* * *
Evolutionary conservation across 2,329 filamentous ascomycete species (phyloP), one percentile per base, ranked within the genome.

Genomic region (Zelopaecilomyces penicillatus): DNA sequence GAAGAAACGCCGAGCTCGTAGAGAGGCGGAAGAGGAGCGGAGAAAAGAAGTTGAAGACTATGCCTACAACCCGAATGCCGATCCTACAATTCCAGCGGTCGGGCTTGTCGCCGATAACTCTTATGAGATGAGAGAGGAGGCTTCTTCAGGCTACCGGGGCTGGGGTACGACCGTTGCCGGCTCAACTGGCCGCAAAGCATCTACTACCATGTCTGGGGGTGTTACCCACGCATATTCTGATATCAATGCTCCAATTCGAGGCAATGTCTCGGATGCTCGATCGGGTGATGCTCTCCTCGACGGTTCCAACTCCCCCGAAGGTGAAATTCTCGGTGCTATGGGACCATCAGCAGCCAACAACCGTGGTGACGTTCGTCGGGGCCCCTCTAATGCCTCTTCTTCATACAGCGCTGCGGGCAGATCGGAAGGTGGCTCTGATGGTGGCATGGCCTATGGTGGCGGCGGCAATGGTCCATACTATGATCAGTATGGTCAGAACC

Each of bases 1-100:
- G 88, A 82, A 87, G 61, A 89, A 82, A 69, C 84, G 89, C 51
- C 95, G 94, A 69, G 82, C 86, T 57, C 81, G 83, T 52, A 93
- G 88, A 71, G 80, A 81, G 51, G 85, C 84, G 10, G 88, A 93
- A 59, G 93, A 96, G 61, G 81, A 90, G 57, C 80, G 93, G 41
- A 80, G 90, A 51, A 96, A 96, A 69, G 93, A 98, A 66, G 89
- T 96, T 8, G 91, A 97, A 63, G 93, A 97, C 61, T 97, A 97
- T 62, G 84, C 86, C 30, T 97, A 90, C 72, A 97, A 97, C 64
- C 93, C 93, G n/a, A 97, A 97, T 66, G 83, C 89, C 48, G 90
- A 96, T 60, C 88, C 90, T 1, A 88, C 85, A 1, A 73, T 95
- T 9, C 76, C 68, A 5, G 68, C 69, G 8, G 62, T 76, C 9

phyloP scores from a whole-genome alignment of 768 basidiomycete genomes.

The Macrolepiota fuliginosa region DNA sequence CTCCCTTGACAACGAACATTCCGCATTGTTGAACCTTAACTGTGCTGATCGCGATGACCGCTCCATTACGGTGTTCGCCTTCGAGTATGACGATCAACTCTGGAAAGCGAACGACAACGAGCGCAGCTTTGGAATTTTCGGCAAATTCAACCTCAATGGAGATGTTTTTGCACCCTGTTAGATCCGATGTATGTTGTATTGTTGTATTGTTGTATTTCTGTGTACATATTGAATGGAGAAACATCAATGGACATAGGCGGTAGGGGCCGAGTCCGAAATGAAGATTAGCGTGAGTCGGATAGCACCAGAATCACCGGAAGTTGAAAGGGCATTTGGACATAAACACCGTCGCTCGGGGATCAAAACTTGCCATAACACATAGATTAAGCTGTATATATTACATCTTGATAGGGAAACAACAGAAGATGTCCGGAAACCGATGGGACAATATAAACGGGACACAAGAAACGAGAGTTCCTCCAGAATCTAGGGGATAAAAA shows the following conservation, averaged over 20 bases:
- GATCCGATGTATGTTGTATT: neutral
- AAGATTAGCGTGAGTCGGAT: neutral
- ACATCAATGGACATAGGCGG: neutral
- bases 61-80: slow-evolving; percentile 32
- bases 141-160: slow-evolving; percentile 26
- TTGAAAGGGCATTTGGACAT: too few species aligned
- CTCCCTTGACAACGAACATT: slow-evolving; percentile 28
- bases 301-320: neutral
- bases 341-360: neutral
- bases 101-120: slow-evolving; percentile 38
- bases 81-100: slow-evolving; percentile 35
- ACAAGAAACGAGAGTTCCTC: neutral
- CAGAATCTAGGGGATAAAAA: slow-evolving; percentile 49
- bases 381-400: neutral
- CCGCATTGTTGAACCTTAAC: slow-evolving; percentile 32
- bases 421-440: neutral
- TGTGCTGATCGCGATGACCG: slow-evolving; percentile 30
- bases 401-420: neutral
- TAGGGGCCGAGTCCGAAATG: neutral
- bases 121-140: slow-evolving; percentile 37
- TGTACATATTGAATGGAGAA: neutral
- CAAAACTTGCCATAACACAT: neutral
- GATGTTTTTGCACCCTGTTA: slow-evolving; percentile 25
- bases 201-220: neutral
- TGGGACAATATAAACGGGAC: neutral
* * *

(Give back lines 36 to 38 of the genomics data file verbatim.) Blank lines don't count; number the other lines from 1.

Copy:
- TGTACATATTGAATGGAGAA: neutral
- CAAAACTTGCCATAACACAT: neutral
- GATGTTTTTGCACCCTGTTA: slow-evolving; percentile 25